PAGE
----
Medlar

Thanks for the info, what a fantastic job you have done.

I will have to give it a go sometime.


Kev

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Fantastic report

Post by topfish »

Hi Medlar what a fantastic report =D> =D> all the info anybody would need for mark, fancy giving it a go sometime excellent top marks :-h cheers Steve

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medlar
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Post by medlar »

cheers lads

Fishaman07
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Post by Fishaman07 »

Nice one Medlar,cracking information on shields there. :)

burdman
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Spurn Point

Post by burdman »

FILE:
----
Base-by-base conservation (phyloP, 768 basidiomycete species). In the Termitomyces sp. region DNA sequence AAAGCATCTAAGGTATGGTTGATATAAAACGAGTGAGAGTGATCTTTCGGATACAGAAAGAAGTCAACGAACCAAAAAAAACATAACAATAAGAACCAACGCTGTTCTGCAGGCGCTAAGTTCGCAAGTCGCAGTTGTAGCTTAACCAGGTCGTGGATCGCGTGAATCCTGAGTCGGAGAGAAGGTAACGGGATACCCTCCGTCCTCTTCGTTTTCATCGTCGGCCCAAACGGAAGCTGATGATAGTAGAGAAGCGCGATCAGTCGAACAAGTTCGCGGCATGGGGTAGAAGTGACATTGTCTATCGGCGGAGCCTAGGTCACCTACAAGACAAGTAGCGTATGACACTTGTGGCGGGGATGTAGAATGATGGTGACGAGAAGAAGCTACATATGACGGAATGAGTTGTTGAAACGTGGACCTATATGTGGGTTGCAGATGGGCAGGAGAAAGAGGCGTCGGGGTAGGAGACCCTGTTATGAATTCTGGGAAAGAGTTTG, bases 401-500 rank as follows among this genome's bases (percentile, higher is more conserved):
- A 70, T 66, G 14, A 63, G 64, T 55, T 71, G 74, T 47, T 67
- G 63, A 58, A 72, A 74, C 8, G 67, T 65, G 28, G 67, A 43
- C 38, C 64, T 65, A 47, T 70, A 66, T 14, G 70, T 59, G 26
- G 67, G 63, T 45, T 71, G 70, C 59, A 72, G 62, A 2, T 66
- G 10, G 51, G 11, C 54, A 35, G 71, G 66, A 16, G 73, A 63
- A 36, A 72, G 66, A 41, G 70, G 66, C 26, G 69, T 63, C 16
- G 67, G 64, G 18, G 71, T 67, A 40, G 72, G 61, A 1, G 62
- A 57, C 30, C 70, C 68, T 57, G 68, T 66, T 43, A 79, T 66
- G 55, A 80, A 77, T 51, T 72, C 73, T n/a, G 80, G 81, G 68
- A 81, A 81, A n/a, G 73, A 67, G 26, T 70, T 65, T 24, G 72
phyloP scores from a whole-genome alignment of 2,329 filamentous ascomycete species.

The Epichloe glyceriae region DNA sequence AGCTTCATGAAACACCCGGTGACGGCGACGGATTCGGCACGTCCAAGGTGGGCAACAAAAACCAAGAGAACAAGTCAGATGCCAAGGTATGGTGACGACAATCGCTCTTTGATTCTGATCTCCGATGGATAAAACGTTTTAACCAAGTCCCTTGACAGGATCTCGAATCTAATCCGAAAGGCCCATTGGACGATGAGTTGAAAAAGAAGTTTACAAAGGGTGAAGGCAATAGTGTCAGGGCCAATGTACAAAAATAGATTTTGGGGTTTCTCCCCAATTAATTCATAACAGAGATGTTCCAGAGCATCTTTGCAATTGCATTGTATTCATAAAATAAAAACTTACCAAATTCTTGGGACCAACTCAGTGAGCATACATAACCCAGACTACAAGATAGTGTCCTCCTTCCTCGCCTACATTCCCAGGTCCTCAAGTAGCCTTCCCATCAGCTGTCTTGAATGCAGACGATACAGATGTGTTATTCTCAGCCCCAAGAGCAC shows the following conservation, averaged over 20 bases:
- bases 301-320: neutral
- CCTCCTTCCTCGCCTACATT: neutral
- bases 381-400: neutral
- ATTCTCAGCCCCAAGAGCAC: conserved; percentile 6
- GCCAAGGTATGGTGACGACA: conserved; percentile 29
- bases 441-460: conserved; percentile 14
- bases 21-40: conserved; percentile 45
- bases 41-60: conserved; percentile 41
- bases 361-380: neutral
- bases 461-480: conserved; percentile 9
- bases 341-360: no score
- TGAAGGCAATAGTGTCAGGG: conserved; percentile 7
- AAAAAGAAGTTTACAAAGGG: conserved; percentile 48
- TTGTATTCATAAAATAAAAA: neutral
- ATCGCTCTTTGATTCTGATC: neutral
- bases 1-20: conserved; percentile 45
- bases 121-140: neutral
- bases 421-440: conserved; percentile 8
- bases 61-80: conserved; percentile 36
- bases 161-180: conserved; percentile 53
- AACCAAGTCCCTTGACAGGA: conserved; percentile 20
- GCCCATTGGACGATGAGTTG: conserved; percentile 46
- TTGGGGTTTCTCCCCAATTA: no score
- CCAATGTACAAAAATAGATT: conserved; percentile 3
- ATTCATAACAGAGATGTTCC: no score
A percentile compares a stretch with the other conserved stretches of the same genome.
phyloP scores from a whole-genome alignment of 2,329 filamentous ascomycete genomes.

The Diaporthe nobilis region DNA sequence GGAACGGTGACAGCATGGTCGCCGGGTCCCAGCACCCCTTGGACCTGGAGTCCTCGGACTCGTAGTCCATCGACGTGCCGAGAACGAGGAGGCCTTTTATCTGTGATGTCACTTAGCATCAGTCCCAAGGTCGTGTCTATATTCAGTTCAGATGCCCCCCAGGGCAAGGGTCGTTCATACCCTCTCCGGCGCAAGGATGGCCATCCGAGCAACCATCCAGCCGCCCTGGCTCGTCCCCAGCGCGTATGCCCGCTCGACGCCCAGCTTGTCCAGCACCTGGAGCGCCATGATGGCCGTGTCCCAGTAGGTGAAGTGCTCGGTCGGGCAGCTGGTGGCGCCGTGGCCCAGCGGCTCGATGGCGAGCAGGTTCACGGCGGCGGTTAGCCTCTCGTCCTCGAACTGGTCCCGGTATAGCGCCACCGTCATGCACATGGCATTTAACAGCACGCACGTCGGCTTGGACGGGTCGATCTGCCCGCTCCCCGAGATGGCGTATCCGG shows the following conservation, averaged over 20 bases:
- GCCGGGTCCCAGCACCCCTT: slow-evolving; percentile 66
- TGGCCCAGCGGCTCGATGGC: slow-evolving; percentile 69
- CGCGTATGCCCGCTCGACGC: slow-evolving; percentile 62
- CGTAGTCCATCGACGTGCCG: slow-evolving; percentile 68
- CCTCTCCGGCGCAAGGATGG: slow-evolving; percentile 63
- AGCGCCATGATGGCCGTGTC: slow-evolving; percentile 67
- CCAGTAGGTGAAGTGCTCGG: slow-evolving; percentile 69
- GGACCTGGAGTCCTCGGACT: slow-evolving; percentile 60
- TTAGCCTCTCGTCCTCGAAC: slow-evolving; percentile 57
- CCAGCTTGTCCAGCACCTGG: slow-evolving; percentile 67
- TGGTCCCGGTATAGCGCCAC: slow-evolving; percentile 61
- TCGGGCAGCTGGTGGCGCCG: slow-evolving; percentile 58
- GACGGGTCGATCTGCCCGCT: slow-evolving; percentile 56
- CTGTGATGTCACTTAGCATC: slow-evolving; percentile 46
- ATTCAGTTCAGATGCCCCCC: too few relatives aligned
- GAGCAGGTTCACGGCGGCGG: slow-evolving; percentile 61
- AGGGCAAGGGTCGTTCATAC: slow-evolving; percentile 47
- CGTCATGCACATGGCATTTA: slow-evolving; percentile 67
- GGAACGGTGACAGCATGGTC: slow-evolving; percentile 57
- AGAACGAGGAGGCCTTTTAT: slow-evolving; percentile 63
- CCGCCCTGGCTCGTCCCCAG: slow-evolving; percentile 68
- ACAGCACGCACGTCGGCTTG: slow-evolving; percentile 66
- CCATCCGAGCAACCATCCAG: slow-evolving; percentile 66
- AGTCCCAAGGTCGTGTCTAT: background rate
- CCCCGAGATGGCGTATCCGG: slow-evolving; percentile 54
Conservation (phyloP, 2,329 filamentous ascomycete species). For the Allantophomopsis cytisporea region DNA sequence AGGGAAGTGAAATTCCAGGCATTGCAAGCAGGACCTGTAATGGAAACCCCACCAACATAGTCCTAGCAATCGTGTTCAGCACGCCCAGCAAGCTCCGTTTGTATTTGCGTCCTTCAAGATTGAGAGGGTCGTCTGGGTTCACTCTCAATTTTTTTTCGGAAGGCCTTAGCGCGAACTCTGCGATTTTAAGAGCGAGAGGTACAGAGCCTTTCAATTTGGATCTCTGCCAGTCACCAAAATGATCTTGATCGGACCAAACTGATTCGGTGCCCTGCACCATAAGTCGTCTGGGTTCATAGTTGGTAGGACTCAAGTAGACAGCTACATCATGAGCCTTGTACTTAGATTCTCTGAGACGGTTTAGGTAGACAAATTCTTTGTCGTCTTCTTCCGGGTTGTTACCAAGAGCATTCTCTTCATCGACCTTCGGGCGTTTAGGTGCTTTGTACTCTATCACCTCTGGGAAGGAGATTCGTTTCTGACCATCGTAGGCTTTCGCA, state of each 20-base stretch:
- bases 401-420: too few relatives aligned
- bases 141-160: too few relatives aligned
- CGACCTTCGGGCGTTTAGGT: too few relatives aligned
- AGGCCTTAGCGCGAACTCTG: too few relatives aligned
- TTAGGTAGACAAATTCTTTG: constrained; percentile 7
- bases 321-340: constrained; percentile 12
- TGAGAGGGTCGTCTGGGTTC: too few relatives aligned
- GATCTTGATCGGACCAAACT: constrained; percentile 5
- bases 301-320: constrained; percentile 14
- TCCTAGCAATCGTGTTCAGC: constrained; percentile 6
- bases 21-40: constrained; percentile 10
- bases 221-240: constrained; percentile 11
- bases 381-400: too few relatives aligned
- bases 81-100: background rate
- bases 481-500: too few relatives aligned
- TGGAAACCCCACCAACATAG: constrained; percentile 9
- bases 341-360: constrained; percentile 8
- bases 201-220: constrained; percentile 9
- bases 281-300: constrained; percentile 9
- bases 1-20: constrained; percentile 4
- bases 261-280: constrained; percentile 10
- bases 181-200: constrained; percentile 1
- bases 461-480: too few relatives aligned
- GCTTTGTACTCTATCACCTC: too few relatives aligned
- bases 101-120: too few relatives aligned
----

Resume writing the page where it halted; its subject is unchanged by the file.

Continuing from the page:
Some photos re Spurn Point. Drew a blank, but an excellent venue.
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The telegraph poles are numbered and the Park Ranger reckoned North Sea side poles 44 and 50 had some deep holes. These pics are from 44.

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The lighthouse is also popular. These guys are fishing from the beach there.

The other side into the humber between the old lighthouse and the jetty is good for flatties.

Link to other photos on my live space:

http://cid-aa0516e52a63fdf2.spaces.live.com/

eddiet
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Post by eddiet »

Cracking info Jimmy cheers mate.

pourhana
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Smashing Post

Post by pourhana »